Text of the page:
So, it's been many, many months in coming but I am THRILLED to finally be able to announce the film deal for TIME OF MY LIFE! I cannot express how excited I am by this, not just because of the sale, but because I've been personally involved in the process and feel confident and comfortable with the team behind it.
First, here are some details: the book has been sold to The Weinstein Company, on behalf of Meryl Poster, the former co-president of Miramax, who has produced, among others, Chicago, Chocolat and The Cider House Rules. (Not bad company to keep!) At one point along the way, I was even told that "Harvey loves it." Squeee! My husband and I did a total double-take at each other when we read that email because...uh...like...how is that even possible???
Okay, so, I know that there is a lot of curiosity about how books get made into films, so I'm going to break down the process and what happened as much as I can remember. This has been in the pipeline for about seven months, so I'm sure that I'm forgetting a few details.
The first thing that happened: as soon as we sold the book to Shaye Areheart Books/Random House, my literary agent sent it to my now-film agent. Getting a film agent involves much the same process as getting a lit agent: he or she has to fall in love with the book and believe that it can SELL. So my now film-agent believed in it, and after I'd finished polishing the draft, she went out to the production companies/studios that she thought were the best fit. Again, this is much like your lit agent goes out to the best editors/pub houses that would work best for your book.
We had some interest. Strong interest from more than one production company. BUT. The strike loomed large. What happens when there isn't a strike is this: the production company often (but not always) has a deal with a studio. So, XYZ Films might want to option a manuscript but if they don't want to front their own money, they take the manuscript to, say, Paramount (if that's who their deal is with) and attempt to get them to pay for it. So...several weeks before (or a week before, I can't really remember) the strike deadline, these production companies take it to the studios, all of whom firmly aren't buying. Not because of the material - this is emphasized - but because, they're not buying squat a week before their writers are set to strike.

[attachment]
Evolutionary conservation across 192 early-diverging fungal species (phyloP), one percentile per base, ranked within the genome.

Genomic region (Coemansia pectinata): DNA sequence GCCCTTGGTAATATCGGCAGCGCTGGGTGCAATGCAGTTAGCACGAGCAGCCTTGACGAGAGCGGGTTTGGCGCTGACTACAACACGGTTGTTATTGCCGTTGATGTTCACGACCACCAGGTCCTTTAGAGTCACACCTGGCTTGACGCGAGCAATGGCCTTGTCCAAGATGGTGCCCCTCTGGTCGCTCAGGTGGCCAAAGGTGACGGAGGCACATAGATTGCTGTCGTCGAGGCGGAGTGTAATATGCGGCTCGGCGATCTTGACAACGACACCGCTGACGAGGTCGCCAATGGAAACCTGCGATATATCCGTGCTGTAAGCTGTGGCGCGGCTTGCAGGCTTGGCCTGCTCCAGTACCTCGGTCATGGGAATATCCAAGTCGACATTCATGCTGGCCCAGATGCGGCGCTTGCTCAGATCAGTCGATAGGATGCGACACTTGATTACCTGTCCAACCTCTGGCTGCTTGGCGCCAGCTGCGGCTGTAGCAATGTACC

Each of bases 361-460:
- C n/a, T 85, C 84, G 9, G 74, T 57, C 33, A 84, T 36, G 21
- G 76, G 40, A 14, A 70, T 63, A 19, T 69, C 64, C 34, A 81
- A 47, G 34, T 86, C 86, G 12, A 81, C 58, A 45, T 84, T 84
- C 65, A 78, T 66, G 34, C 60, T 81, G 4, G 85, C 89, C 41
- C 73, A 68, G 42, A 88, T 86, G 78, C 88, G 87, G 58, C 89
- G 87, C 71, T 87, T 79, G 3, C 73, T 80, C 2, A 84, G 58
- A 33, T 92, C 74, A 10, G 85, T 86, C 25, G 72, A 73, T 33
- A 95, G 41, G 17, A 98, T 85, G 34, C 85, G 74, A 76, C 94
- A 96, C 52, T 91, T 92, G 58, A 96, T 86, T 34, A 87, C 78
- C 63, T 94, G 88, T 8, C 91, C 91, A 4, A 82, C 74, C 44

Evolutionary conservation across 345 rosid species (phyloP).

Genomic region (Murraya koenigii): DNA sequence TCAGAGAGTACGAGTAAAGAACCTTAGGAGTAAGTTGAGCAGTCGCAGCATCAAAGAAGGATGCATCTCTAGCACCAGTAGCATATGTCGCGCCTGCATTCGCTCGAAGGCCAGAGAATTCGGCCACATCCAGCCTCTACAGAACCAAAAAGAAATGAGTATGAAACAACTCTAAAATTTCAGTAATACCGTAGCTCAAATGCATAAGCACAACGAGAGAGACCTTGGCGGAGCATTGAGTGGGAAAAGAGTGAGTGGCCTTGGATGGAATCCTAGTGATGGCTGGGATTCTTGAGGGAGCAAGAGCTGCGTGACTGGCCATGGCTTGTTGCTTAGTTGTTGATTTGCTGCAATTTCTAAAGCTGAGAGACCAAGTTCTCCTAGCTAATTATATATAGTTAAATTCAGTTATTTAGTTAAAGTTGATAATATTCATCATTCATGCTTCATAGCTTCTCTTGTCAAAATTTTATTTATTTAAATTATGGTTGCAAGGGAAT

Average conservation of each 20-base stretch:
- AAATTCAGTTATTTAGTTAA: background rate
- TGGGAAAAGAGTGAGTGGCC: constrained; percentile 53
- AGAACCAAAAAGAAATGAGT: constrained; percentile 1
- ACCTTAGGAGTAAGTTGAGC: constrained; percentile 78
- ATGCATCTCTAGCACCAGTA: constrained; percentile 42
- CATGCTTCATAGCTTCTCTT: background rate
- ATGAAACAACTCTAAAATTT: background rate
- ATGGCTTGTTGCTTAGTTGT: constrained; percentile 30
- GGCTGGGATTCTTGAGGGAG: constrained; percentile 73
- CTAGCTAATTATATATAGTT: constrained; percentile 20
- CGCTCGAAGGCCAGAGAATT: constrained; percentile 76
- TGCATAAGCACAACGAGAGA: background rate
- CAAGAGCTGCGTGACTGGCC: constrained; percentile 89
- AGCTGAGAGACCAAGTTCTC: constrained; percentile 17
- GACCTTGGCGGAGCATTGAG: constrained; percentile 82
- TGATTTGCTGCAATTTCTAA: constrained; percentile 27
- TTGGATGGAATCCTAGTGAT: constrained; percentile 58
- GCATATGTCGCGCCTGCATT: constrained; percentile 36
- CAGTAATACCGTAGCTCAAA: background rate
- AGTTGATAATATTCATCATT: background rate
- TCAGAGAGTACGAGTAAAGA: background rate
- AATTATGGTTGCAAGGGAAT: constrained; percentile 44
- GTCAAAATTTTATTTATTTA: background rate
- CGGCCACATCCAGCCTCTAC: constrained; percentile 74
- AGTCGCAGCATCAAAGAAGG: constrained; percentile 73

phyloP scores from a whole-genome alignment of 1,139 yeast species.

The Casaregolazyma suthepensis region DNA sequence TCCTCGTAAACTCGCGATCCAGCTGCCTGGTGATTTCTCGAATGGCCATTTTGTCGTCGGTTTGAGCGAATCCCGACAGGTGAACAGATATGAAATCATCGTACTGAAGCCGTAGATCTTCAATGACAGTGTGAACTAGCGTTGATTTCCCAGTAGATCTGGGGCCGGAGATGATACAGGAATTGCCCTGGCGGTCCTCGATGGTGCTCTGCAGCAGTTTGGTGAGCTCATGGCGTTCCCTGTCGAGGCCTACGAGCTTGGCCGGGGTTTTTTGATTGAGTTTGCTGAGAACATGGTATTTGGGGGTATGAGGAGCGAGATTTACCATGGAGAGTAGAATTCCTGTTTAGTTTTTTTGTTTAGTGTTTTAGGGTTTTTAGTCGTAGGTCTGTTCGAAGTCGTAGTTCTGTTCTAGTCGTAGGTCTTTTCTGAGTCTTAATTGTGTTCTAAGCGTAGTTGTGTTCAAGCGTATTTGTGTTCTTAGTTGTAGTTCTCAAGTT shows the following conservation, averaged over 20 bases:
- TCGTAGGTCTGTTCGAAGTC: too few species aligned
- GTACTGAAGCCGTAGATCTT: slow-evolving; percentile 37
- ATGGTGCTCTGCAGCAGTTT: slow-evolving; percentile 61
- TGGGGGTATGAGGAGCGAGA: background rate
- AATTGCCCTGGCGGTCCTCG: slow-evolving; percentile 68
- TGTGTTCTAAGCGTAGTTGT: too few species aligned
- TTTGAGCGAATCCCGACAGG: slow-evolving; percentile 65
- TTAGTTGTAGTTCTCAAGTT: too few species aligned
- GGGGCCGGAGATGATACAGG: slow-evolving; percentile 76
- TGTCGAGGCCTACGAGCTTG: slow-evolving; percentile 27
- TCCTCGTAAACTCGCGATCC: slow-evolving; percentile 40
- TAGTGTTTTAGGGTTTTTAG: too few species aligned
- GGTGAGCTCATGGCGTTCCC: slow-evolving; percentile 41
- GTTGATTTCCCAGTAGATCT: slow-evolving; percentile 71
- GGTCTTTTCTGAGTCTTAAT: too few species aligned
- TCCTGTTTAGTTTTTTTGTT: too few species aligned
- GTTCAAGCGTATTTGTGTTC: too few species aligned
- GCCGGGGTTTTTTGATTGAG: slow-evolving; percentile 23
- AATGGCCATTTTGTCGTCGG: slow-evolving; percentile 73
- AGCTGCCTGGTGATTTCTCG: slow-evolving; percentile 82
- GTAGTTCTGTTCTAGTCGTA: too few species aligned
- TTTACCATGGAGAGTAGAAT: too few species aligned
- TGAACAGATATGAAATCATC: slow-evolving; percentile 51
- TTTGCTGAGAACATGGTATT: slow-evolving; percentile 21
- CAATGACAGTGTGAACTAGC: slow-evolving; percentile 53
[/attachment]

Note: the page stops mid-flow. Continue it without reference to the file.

Oh, I forgot: I need to back up. When these production companies were interested, my agent called and asked if I'd take a meeting with one who was here in NYC. "Of course!" I said, figuring that my agent would go with me and hold my hand through the process. When she told me that I was going alone, I freaked. But I must have freaked internally because evidently, that producer is now my producer - Meryl Poster. The meeting was AMAZING. We talked about who we envisioned in the parts, we talked about the themes of the book and why they resonated with all of us...basically, we talked for two hours or so, and all involved felt like, "Wow, this could really be something great if it could get done." And it was truly incredible how much our visions meshed. I understood, of course, that once you sell the film rights, for all intents and purposes, you also relinquish your involvement/control, but I never once felt that Meryl wouldn't be interested in hearing from me. And so, I left her office feeling like a pretty lucky girl.
Only. Yes. The strike. No one was buying, and so, despite all of this momentum and enthusiasm, I was back to square one. No one was buying, and any plans/excitement/relationship-building was put on hold.
Tomorrow....more details. (Yes, I'm a tease, but to be honest, I'm also exhausted and can't type anymore!! Despite this glamorous news, my son failed to get the memo about his mommy and was up all last night puking...proving that truly, life goes on!) So check back tomorrow for more...